Sonja Gensler

JAMS Publication of the Chair of Value-based Marketing - Now Published!

Home sharing platforms have experienced a rapid growth over the last decade. Following negative publicity, many cities have started regulating the short-term rental market. Regulations often involve a cap on the number of days a property can be rented out on a short-term basis. We draw on rich data for short-term rentals on Airbnb and for the long-term rental market to examine the impact of short-term rental regulations with a day cap on various stakeholders: hosts, guests, the platform provider, and residents. Based on a difference-in-differences design, we document a sizable drop in Airbnb activity. Interestingly, not only targeted hosts (i.e., hosts with reservation days larger than the day cap), but also non-targeted hosts reduce their Airbnb activity. The reservation days of non-targeted hosts decrease between 26.27% and 51.89% depending on the treatment. Targeted hosts experience a similar decline. There is, nevertheless, significant non-compliance: more than one third of hosts do not comply with enacted short-term rental regulations. Additional analyses show that few properties are redirected from short-term rental to long-term rental use and that there is no significant drop in long-term rents. Drawing on a theoretical model, we tie the estimated effects to changes in stakeholders’ welfare: Regulations significantly reduce the welfare of hosts, and the loss ranges between 46.30% and 9.02%. The welfare loss of the platform provider is proportional to the loss of the hosts. Welfare of guests decreases moderately ranging between 4.5% to 4.1%. The welfare of residents increases minimal. These results question the effectiveness and desirability of the studied short-term rental regulations.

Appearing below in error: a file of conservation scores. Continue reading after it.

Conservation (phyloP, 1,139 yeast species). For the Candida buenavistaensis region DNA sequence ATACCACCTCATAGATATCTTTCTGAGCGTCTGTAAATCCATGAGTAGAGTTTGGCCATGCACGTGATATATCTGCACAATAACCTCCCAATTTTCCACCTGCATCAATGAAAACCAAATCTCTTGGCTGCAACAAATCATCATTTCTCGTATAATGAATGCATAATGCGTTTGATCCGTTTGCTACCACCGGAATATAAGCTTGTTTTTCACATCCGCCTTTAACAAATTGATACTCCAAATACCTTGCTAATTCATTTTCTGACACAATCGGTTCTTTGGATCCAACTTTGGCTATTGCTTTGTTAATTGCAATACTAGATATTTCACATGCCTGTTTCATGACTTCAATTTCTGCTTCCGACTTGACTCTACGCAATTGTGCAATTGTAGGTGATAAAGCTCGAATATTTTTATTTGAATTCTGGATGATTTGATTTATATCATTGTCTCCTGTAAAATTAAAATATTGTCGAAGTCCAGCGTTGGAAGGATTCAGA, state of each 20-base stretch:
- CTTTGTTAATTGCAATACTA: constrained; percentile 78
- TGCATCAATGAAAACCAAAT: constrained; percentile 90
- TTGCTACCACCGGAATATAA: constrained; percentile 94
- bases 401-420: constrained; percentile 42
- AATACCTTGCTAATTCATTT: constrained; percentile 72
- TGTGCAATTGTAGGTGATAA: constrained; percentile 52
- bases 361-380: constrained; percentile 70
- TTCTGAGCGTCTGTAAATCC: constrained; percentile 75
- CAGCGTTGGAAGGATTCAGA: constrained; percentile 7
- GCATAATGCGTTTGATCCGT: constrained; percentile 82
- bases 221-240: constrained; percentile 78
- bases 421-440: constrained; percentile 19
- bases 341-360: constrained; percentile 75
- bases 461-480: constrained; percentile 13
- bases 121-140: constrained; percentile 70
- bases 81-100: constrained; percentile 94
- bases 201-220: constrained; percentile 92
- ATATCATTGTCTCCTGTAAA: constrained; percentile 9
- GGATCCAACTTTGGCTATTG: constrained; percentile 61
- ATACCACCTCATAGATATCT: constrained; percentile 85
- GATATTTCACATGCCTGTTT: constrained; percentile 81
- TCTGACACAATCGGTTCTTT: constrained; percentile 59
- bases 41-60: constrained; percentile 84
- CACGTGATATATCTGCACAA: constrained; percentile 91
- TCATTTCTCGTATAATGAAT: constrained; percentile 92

Link to website of JAMS and article: https://link.springer.com/article/10.1007/s11747-024-01028-7